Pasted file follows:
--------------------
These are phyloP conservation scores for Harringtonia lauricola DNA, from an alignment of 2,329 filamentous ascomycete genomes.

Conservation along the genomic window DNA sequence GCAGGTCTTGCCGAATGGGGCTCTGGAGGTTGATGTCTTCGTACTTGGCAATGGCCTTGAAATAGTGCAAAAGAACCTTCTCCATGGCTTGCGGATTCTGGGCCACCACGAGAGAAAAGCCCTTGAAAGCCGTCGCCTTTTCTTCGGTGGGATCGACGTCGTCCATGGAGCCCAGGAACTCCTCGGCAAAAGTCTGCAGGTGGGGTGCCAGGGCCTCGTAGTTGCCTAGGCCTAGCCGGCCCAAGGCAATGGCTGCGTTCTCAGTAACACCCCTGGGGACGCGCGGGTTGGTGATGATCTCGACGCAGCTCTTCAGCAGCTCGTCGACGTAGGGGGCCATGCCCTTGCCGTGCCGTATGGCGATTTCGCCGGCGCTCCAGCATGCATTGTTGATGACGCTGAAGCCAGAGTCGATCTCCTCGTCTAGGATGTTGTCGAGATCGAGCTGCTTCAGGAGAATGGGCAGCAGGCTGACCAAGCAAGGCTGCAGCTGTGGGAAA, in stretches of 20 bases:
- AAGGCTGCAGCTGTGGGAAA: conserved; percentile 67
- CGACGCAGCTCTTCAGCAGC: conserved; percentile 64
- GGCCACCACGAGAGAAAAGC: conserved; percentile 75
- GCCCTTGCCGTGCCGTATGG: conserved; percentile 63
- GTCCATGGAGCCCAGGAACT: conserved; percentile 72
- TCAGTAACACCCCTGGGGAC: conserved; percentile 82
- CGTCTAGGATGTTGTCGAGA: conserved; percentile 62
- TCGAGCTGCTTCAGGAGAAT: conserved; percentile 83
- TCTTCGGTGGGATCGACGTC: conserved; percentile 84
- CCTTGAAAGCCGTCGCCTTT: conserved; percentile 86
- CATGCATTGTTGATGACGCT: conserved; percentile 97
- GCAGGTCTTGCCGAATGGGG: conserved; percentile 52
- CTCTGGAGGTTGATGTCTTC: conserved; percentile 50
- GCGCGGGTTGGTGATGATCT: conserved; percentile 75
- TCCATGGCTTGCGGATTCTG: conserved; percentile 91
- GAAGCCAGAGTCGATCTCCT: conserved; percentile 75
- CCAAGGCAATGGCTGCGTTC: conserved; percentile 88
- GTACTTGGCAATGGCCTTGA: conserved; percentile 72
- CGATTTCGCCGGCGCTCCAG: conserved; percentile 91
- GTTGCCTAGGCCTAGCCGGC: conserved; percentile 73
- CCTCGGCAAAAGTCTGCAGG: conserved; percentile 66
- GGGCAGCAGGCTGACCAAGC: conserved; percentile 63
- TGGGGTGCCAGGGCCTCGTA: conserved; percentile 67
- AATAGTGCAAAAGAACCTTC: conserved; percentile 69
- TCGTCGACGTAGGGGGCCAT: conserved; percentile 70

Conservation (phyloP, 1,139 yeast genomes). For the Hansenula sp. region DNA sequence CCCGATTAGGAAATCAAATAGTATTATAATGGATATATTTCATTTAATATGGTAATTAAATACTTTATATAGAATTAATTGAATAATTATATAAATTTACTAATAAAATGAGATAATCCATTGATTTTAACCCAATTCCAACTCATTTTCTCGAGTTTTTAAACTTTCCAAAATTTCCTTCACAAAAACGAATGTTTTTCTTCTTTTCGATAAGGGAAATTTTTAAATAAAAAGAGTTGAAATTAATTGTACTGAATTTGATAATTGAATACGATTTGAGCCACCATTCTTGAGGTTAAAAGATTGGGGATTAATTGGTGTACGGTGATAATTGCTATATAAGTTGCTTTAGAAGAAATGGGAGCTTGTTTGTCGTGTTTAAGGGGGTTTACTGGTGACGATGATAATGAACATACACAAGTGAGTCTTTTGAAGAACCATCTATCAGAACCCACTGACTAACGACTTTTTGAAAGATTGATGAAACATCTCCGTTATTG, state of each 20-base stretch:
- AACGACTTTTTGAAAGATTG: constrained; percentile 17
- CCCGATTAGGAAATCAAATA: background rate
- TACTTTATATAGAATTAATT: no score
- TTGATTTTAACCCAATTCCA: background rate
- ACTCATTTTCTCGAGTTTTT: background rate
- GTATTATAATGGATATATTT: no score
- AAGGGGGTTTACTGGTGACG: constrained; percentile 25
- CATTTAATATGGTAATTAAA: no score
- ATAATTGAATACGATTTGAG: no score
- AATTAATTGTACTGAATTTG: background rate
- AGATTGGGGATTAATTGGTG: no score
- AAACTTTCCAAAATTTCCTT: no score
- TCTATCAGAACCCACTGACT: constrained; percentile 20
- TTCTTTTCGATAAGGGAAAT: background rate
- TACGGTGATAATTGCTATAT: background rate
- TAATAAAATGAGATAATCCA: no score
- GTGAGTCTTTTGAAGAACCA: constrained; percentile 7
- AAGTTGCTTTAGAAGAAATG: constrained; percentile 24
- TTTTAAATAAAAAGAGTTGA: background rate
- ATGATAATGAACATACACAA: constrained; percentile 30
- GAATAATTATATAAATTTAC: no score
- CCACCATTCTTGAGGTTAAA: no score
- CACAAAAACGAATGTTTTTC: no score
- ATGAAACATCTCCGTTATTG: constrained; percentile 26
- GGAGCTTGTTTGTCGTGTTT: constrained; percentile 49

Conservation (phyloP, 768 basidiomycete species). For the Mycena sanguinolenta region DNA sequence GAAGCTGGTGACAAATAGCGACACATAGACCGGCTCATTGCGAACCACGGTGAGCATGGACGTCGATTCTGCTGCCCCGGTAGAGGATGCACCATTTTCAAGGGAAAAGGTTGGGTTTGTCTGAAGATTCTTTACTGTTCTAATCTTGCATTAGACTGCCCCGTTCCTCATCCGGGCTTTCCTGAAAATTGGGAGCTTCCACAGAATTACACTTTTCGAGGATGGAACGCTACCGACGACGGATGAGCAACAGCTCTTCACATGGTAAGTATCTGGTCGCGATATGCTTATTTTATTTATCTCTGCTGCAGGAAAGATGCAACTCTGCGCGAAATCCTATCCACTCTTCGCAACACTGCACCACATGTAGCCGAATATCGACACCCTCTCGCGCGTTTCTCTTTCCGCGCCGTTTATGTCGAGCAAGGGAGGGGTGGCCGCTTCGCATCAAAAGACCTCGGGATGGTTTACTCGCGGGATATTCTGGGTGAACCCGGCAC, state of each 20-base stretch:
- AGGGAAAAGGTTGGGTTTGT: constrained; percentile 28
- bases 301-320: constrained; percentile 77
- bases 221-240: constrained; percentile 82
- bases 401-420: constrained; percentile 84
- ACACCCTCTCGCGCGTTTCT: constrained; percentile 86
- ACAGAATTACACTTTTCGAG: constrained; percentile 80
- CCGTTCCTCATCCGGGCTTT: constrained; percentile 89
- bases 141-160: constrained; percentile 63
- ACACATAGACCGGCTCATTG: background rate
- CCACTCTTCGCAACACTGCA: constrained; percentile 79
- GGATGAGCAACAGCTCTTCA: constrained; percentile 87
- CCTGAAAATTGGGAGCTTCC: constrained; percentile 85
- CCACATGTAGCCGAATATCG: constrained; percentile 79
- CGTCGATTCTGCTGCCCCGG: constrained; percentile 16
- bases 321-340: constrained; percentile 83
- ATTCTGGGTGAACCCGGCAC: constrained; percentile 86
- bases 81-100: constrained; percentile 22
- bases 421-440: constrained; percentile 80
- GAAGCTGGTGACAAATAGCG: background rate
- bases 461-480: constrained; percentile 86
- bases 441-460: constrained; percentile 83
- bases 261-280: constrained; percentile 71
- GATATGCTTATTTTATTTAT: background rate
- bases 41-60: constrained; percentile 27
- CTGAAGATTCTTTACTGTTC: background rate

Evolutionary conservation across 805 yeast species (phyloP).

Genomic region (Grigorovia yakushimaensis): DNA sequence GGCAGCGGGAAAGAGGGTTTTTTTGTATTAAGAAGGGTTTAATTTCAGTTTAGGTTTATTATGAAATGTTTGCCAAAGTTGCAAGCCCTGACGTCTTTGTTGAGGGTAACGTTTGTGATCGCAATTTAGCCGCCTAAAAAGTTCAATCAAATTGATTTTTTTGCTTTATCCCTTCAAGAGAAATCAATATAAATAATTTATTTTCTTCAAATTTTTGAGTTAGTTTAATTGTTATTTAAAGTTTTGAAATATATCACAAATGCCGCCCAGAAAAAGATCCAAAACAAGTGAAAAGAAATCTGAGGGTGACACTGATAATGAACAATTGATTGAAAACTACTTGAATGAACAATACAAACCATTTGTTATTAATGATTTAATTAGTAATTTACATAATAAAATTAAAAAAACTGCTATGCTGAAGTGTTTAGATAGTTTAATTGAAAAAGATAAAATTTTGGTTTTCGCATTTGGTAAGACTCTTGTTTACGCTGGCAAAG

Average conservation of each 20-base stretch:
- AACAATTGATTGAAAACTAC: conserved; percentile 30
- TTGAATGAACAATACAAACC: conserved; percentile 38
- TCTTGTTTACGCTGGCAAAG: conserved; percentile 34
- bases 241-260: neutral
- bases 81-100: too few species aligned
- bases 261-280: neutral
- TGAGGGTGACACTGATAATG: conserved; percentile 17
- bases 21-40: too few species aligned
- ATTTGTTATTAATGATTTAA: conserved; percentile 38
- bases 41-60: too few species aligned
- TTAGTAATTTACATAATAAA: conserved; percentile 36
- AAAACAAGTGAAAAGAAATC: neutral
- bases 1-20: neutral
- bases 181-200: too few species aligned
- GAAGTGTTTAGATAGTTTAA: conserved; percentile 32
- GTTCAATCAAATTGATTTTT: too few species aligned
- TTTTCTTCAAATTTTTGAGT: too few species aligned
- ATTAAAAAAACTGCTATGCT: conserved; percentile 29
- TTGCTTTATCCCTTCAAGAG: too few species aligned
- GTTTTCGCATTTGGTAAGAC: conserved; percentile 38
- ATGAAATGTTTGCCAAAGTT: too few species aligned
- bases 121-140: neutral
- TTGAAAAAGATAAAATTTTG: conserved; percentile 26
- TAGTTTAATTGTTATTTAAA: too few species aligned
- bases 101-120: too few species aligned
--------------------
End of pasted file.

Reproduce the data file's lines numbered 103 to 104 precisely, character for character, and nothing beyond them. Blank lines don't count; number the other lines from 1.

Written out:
- ATGAAATGTTTGCCAAAGTT: too few species aligned
- bases 121-140: neutral